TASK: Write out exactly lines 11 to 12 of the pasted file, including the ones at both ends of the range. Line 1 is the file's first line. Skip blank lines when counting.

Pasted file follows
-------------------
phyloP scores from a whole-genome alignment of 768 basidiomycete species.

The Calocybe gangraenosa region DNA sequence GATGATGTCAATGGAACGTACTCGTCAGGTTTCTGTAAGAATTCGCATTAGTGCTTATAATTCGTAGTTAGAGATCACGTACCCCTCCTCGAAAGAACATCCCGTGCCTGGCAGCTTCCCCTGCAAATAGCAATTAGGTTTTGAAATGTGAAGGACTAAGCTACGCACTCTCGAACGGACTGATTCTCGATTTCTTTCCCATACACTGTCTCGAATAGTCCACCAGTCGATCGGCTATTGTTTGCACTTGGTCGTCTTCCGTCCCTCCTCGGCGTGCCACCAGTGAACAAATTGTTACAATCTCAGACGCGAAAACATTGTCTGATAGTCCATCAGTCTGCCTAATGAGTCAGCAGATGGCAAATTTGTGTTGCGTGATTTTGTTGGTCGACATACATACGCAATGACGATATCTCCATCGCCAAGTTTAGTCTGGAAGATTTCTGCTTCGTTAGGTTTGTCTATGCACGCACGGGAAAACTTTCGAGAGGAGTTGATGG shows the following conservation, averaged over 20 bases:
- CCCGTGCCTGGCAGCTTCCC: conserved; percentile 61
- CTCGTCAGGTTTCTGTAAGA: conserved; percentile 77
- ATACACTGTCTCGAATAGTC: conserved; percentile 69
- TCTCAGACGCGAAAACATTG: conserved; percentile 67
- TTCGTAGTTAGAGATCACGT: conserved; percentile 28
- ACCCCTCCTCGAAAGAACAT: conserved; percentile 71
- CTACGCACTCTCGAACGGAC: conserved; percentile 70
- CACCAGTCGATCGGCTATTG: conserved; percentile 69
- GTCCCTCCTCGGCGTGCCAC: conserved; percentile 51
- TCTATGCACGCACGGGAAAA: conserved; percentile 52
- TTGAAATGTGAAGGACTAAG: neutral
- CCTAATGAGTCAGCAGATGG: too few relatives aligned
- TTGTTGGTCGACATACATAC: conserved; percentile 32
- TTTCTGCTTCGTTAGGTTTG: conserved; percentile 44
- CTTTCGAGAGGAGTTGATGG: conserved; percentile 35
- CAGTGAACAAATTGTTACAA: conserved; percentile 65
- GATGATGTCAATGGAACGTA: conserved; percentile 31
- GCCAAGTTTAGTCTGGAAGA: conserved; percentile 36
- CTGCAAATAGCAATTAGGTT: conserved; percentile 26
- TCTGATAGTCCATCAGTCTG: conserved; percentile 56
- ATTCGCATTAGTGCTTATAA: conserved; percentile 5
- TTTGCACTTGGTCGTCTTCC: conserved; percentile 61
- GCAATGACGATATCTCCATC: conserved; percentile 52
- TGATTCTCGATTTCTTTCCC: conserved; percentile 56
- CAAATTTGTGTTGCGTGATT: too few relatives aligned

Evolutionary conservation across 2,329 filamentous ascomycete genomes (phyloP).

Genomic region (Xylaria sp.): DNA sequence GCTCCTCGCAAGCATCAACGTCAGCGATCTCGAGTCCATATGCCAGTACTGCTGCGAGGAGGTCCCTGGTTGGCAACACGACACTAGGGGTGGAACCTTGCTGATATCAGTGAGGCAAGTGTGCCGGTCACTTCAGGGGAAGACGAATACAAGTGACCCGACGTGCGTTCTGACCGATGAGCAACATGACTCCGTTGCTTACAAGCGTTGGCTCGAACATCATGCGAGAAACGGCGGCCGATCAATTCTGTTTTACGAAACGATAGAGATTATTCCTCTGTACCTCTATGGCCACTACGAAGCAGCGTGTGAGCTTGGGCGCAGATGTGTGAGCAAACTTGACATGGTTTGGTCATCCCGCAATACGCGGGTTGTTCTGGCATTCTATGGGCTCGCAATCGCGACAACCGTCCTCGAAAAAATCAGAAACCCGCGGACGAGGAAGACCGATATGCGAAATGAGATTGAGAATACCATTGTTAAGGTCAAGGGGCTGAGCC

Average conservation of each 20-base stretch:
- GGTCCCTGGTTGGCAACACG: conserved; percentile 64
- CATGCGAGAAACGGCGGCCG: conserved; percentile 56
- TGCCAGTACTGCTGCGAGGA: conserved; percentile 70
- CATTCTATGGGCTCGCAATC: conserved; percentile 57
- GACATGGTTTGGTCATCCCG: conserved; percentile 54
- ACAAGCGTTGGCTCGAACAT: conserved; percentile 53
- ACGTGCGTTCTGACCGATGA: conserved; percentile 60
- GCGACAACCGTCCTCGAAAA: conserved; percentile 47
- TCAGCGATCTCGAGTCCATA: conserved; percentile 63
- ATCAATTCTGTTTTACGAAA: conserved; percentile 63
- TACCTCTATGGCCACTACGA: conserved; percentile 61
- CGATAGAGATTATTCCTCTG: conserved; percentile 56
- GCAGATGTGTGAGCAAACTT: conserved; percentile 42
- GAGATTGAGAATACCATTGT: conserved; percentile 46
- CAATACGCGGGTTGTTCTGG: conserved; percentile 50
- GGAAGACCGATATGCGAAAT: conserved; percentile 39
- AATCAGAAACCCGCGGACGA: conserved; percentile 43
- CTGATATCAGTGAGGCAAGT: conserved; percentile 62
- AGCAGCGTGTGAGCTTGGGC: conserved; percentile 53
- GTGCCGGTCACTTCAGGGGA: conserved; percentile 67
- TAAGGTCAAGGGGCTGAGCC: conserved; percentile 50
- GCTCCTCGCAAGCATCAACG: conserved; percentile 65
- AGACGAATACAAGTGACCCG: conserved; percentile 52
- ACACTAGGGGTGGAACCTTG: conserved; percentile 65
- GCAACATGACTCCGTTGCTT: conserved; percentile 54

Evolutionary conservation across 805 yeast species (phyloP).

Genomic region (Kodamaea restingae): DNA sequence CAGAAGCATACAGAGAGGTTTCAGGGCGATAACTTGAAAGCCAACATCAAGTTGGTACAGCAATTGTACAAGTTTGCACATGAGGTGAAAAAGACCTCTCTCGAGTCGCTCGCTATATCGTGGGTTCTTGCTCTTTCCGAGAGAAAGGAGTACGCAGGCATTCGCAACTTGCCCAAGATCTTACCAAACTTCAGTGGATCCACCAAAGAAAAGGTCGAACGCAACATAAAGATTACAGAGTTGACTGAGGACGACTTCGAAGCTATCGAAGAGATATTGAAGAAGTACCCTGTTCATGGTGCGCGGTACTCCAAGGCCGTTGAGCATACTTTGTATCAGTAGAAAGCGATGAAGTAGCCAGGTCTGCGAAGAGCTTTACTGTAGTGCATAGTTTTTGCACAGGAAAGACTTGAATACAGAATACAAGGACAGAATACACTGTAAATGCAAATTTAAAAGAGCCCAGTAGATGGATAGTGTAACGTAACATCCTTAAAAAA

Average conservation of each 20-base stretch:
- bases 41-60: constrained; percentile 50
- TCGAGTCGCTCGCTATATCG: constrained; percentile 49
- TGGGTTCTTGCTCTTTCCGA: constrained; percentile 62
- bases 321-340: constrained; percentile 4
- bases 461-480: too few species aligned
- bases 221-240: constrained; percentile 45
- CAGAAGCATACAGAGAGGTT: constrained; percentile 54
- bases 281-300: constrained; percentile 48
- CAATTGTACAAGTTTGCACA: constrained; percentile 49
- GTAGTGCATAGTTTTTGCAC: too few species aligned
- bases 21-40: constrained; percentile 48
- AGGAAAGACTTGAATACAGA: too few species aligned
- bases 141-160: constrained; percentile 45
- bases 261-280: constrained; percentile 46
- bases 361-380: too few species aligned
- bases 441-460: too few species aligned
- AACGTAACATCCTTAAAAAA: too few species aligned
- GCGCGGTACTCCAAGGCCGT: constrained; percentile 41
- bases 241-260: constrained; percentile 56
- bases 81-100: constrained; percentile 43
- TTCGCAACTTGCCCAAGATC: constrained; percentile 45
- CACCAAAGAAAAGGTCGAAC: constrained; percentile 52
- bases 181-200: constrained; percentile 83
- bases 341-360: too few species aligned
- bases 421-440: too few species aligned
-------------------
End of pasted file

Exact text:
- GTCCCTCCTCGGCGTGCCAC: conserved; percentile 51
- TCTATGCACGCACGGGAAAA: conserved; percentile 52